In this series, I will give you my personal scouting report from watching lots of baseball during the week while trying to leverage my perspective as a former college ballplayer and lifelong baseball fan. I will also do my best to fuse this visual examination with the underlying statistics that we all know and love to provide the most accurate analysis possible.
Alex Wood: Los Angeles Dodgers
So I’ve been benefitting from a speculative add of Wood since Rich Hill’s blister drama began in its 2017 iteration. I was not bold enough to start him in Coors field, but I did actually consider it. He’s been that good. Good enough to regret benching against that lineup in that park.
Looking at the numbers, there’s a lot of great stuff going on. His FIP and xFIP of 2.40 and 2.12 respectively, actually suggest his 2.87 ERA has been slightly unlucky. Furthermore, his ground ball percentage is way up at 62.8%, which is 2015 Keuchel territory. He has a ridiculous 25% K% minus BB% on top of that. So he’s striking out batters at a prodigious rate while managing the walks.
Is there anything in the numbers that cries regression? Not really! His HR/FB% is a little low at 5% as opposed to a career average of 9.1%. His strand rate is right at his career average of 72%. Everything here looks great.
Wood’s eye test has been fun this season. The reason I own him in a few deeper leagues is because his stuff looked electric out of the pen. I figured with the glass like nature of some of his fellow Dodgers that he had a shot at getting into the rotation permanently.
He is throwing harder than he has since 2013 when he was a very valuable fantasy starter with the Braves. He throws two other really good offspeed pitches off of that heater, which sits around 94 MPH. The change and knuckle curve work beautifully off of that good velocity, particularly that changeup.
Eye Test Advice: buy Buy BUY!!! This guy had a history of being a top 25-ish starter with the Braves back when he threw this hard. He is striking people out at an absurd rate, and both the numbers and the eye back it up. The only thinking holding me back from saying that he might be an ace in the making is the previous injury concern coupled with the fact that the Dodgers are being very careful with him. Can you blame them given the current state of their staff?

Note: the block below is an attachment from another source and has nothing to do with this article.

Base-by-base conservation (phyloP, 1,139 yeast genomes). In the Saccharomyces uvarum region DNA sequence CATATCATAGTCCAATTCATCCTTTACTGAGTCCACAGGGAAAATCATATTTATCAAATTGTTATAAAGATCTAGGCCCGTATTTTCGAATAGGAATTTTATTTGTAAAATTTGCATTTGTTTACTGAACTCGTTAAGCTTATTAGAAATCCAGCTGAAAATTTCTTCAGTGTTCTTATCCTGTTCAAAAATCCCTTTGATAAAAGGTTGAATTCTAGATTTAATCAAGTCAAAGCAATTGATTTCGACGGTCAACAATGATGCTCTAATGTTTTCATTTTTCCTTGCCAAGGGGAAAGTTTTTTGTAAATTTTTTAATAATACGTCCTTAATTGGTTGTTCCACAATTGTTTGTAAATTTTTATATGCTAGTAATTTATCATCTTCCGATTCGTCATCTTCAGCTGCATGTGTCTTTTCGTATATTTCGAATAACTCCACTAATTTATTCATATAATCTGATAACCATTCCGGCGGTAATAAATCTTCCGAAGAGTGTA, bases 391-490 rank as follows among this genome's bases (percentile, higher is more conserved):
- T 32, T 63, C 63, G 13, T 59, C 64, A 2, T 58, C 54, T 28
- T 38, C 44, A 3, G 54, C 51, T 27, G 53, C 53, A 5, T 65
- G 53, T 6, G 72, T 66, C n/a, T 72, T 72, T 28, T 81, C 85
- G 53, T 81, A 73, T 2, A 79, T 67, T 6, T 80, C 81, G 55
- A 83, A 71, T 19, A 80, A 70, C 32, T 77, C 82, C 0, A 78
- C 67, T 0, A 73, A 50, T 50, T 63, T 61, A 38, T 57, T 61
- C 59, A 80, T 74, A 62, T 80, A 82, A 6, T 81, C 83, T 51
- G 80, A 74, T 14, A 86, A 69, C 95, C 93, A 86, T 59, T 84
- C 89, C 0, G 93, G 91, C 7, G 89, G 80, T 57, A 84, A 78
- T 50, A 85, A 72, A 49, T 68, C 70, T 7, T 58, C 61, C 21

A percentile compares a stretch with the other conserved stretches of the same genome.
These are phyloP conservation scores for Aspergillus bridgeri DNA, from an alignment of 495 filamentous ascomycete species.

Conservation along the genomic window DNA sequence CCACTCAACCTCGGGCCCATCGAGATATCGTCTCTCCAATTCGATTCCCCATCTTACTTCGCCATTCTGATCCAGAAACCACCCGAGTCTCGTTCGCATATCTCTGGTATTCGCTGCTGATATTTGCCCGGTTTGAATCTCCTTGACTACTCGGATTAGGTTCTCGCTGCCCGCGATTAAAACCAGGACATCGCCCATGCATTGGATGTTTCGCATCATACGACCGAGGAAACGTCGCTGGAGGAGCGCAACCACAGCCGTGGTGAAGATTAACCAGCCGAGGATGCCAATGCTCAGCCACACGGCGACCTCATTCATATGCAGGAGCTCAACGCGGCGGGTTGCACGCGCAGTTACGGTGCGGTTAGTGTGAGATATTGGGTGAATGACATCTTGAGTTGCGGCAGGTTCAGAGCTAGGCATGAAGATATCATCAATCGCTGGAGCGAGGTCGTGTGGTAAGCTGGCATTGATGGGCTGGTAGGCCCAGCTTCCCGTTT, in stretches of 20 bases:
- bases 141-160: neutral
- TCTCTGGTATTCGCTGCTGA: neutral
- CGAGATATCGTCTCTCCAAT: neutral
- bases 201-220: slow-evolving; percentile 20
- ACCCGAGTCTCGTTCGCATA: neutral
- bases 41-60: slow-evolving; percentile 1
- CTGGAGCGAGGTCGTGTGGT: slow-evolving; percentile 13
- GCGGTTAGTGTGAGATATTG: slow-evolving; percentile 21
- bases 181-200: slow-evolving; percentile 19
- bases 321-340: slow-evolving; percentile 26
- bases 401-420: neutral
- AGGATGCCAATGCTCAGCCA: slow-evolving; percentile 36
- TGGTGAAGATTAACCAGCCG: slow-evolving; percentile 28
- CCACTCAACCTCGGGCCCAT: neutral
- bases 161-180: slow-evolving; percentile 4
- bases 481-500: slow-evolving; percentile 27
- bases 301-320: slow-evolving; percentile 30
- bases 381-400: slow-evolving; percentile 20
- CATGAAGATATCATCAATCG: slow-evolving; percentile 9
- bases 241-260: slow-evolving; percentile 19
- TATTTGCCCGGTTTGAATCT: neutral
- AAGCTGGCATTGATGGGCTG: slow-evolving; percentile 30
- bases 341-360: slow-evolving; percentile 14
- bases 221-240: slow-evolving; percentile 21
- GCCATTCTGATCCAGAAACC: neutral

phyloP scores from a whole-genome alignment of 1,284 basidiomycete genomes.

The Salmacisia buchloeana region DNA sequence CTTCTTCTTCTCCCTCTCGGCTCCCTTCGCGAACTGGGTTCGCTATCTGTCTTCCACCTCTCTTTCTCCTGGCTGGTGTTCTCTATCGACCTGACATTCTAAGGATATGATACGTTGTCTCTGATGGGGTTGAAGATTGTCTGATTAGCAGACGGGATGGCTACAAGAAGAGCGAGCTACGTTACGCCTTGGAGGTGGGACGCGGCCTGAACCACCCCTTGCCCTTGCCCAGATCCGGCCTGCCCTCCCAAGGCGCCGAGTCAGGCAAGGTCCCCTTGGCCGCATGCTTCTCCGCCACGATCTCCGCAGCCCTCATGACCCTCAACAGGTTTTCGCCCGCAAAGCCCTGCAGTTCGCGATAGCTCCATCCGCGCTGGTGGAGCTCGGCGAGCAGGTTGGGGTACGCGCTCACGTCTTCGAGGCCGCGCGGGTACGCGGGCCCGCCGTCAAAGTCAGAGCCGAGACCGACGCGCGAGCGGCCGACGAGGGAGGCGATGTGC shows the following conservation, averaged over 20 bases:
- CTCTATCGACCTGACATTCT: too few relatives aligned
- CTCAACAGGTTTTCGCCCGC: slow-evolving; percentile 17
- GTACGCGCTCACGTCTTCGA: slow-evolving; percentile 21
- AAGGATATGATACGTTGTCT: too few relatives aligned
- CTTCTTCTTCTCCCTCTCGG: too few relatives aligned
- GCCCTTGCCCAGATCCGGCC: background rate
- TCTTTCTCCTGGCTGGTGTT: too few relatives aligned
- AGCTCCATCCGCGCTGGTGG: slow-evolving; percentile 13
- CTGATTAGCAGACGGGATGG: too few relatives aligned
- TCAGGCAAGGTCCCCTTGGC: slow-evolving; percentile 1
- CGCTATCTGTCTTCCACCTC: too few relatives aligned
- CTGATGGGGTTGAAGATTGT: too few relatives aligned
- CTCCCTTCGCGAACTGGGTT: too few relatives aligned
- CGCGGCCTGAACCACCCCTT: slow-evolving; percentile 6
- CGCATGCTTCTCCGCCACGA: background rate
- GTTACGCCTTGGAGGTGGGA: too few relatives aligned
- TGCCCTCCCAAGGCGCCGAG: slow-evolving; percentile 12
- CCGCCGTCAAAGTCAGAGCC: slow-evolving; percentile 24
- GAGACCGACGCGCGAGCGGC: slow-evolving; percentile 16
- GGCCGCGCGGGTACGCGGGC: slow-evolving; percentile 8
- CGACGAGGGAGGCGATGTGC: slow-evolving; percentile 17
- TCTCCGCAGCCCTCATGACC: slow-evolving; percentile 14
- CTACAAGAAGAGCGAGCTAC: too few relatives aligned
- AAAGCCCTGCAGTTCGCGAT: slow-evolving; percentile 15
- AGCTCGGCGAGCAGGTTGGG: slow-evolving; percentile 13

Robbie Ray: Arizona Diamondbacks
I’m not sure who to give credit to for the comparison, but I have heard Robbie Ray called the left handed version of Michael Pineda. I’m 30 now, and my heart and stomach can’t handle that kind of up and down. Because of that, I have no shares of him anywhere. Still, I get a lot of questions from friends and fellow league mates about Ray. So let’s dive in.
There’s some very mixed messages when you take a look at Ray’s numbers. Let’s start with the good. He strikes guys out. Lots and lots of Ks. The xFIP and FIP give owners hope that he might be a tweak away from becoming an ace, much like his righty counterpart, Pineda. The FIP and xFIP sit at 3.55 and 3.19. Both a drastic improvement over his current 4.14 ERA.
Now for the bad news. He is walking about 5 batters per nine. That’s really bad. He is also giving up hard contact at a 51% clip at present. That’s insanely bad. That number is higher than chemically enhanced Barry Bonds at his peak! Okay, his career average is 37.2%. Maybe he can regress to that. That’s still a hard hit percentage that almost any batter in the majors would strive for!
Onto the eye test. There’s some good news here as well. He’s added a fourth pitch, a curveball. He has historically been a fastball and slider guy. Ray would also occasionally throw a wildly mediocre change to keep batters honest. Again, whoever came up with the left handed Pineda comparison absolutely nailed it. This curve looks okay to the eye test, and Fangraphs pitch values is actually grading it out quite well, which is good since he’s throwing it about 15% of the time.